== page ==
Your Heat Exhaustion Could Turn into A Heatstroke – Here’s How to Stop It
If you are someone who exercises frequently or spends a lot of time in the sunny outdoors, you have probably experienced the symptoms of heat exhaustion. People are often quick to dismiss the tell-tale signs, underplaying it as something that is part and parcel of outdoor activity. However, when left untreated, a case of heat fatigue can rapidly develop into heatstroke with much more severe consequences, so it is important to recognize and alleviate the symptoms as soon as they happen.
Here are some common symptoms of heat exhaustion:
- Heavy Perspiration
- Rapid Pulse
- Clammy Skin and/or Parlor
- Extreme Fatigue to the Point of Collapse
- Headache and/or Migraine
You can expect to experience one or two mild variations of these signs when exerting yourself. Yet, if you begin to experience a combination of them, it is wise to consider treating yourself:
Cool Yourself Down
Roman Samborskyi/Shutterstock: Cooling down the body temperature could be a quick solution to prevent a heatstroke
Immediately halt any vigorous physical activity if you are engaged in one, and get out of the heat. If possible, go indoors, preferably with air conditioning to bring down your core body temperature quickly. A refreshing shower can also help lower your body temperature.
instacruising/Shutterstock: Staying hydrated is one of the most effective measures to avoid getting a heatstroke
Heavy perspiration can quickly drain your body of much-needed fluids, so replenish them by drinking water. Sports drinks are also a good option as they contain hydrating electrolytes.
Loosen Tight Clothing
BAZA Production/Shutterstock: Allow your skin to breathe
If you have been running in tights or wearing a Fitbit, remove all pieces of restrictive clothes and accessories. This will prevent your attire from trapping heat and help you cool down faster.
If you continue to experience heat exhaustion symptoms for an hour after following these tips, or if the symptoms get worse—do not waste any more time in seeking medical attention.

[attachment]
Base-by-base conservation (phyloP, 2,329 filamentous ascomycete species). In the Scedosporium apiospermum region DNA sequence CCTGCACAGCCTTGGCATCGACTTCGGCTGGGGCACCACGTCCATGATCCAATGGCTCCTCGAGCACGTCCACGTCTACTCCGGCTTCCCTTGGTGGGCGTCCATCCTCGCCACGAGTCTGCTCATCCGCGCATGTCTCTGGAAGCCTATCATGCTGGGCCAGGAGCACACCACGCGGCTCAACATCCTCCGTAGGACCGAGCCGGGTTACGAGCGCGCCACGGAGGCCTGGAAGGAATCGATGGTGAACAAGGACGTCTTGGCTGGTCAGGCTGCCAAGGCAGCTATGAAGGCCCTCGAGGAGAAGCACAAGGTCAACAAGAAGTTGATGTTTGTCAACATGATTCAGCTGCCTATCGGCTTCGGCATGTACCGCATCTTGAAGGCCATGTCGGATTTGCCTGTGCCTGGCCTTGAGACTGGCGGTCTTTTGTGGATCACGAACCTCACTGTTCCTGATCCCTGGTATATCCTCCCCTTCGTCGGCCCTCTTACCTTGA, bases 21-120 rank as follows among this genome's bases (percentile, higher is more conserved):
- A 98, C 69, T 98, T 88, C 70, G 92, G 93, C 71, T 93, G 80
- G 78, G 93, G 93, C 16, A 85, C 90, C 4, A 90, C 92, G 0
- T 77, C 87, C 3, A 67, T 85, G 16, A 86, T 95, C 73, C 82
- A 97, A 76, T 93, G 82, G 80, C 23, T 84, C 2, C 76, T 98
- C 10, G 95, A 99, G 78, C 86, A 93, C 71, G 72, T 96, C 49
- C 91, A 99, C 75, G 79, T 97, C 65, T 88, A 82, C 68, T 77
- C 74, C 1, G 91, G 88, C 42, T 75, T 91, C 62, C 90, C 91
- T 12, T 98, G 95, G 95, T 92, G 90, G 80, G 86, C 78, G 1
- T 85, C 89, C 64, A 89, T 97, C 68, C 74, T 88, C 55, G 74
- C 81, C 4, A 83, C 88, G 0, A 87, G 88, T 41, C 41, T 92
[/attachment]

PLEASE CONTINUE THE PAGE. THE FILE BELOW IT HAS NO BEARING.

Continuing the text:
While heat exhaustion could, in theory, affect anyone, demographics show that
- Children under the age of 4, as well as senior citizens over the age of 65, are more at risk than any other age group.
- Those who are just getting into exercise and have bodies less accustomed to rigorous activity are at higher risk.
- Those who work out in hot, humid temperatures that interfere with the body’s ability to cool down are also at higher risk.
- Those who regularly take medication like antihistamines are at higher risk as these drugs disrupt your biological temperature regulation processes.
If you belong to any of the aforementioned demographics, take extra care and precaution when you work out.
Of course, the proverbial prevention is better than cure. Regardless of which category you fall under, there are simple steps you can take to keep heat exhaustion at bay altogether.
- Do not exercise in the sweltering heat. If you want to run or exercise outdoors, check the weather app, and choose times when temperatures are cool. The evening is an ideal time. If you are unable to make time, consider workout indoors instead.
- Do not hesitate to take breaks. While it can be tempting to power through a routine and finish it sooner, it is important to give your body adequate time to cool down. Take a quick 10-minute break for every 40 minutes of physical activity.
- Keep yourself hydrated. Always carry a water bottle or ensure that you have access to a water cooler. Drink whatever at least once for every 20 minutes of exercise, and do not wait for the thirst to set in.
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